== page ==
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I'm implementing object recognition with bags of words histograms. The histograms are composed of 200 "words" per image, kmeans from the descriptors. The problem is that for a large dataset, say 5000 images, we suddenly have 200x5000=1,000,000 words in a histogram. This means that every object will be represented by a 1,000,000 length histogram.

This gets too big and cumbersome past some point. Is there someway around this?

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1 Answer 1

Generally, you choose a codebook size that is independent of the number of training images. You would build the codebook by running k-means (or some other dictionary learning method) over a set of descriptors extracted from all the training data.

So, in your example, if you had 5000 training images, and approximately 1000 descriptors extracted from each image, that would give you 5,000,000 descriptors that you could cluster using k-means.

That could be very time-consuming, so you may choose to cluster using a random subset of the descriptors.

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it's really nice answer, but I have 2 questions please.. First: let's say for example that I have created 100000 histogram length vector training for 4 objects. Now, I should create histogram for test as well, let's say 20000,when I want to classify them, how can I get the number of classified images (not the number of matched histogram)?? ,, second question, is it obligatory to use non-classes when I work on multi-class classification? or it just used when we are working on one class classification? –  Mario Sep 26 '13 at 15:01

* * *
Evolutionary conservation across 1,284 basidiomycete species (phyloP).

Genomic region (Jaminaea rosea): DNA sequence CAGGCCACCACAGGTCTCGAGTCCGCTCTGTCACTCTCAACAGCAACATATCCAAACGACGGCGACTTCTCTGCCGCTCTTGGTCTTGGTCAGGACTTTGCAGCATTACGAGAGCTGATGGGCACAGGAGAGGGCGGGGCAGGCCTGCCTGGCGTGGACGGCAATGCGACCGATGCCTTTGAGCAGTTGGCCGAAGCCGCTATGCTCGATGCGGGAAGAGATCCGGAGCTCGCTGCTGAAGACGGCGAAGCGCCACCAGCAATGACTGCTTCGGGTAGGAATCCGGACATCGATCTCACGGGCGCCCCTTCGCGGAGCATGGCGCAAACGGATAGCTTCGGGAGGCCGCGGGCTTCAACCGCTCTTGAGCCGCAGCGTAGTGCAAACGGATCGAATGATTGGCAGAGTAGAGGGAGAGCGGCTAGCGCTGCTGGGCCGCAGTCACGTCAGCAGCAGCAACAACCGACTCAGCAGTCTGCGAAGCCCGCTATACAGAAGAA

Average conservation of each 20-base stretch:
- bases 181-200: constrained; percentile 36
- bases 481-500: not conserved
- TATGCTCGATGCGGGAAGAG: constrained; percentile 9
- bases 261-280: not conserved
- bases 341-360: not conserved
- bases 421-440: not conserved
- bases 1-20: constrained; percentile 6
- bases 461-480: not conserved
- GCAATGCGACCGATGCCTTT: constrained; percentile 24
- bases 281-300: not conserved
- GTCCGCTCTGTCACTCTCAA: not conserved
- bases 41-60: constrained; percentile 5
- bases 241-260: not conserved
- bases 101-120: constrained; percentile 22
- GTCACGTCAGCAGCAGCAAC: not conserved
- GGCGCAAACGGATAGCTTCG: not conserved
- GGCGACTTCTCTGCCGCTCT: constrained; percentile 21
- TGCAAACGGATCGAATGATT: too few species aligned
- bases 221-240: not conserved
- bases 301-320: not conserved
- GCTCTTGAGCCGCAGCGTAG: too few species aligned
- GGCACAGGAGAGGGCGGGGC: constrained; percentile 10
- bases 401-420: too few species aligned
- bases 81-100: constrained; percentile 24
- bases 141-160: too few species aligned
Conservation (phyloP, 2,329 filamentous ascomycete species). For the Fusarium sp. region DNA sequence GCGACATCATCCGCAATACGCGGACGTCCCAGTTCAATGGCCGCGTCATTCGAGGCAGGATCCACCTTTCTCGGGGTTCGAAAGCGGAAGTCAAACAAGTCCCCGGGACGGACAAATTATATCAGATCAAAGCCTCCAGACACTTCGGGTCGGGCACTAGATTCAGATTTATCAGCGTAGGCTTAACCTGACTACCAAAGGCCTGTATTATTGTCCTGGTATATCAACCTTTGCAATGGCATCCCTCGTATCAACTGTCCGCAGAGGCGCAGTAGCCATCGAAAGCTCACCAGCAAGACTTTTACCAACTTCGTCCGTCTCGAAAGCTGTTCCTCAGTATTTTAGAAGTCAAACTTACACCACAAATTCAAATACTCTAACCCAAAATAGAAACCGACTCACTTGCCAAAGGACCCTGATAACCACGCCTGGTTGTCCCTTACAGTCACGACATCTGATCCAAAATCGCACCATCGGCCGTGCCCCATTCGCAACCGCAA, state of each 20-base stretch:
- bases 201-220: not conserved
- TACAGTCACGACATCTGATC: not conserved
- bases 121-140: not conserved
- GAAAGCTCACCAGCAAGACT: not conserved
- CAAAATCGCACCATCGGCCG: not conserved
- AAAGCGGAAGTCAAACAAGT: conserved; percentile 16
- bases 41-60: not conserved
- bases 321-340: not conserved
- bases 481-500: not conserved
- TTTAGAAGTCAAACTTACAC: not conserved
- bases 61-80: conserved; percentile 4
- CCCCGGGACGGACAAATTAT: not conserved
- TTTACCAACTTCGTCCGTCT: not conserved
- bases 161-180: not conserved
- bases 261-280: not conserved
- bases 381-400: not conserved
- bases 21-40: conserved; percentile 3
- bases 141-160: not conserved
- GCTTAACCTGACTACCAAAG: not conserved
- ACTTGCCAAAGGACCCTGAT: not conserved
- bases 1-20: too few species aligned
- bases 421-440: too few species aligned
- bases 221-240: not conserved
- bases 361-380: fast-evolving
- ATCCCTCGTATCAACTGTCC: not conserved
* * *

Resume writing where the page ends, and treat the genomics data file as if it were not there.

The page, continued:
@Mario What is your 100,000-length vector? –  user334856 Sep 26 '13 at 15:13
    
actually, I have 60,000-length vector for 3 objects each object 100 images. It is just an experience that I'm working on it now, but what I'm puzzled about is the testing part –  Mario Sep 26 '13 at 16:36
    
it's a 60,000*1 histogram vector below, I will put a sample of these data –  Mario Sep 26 '13 at 16:37
    
0.018867925, 0.0094339624, 0.028301887, 0.0094339624, 0.0094339624, 0, 0.03773585, 0, 0, 0, 0, 0.0094339624, 0, 0.0094339624, 0.0094339624, 0.0094339624, 0.028301887, 0, 0, 0, 0.018867925, 0, 0, 0, 0.0094339624, 0.0094339624, 0.028301887, 0.018867925, 0.018867925, 0.0094339624, 0, 0, 0.0094339624, 0, 0.018867925, 0.0094339624, 0.018867925, 0.0094339624, 0, 0.018867925, 0, 0, 0.0094339624, –  Mario Sep 26 '13 at 16:38

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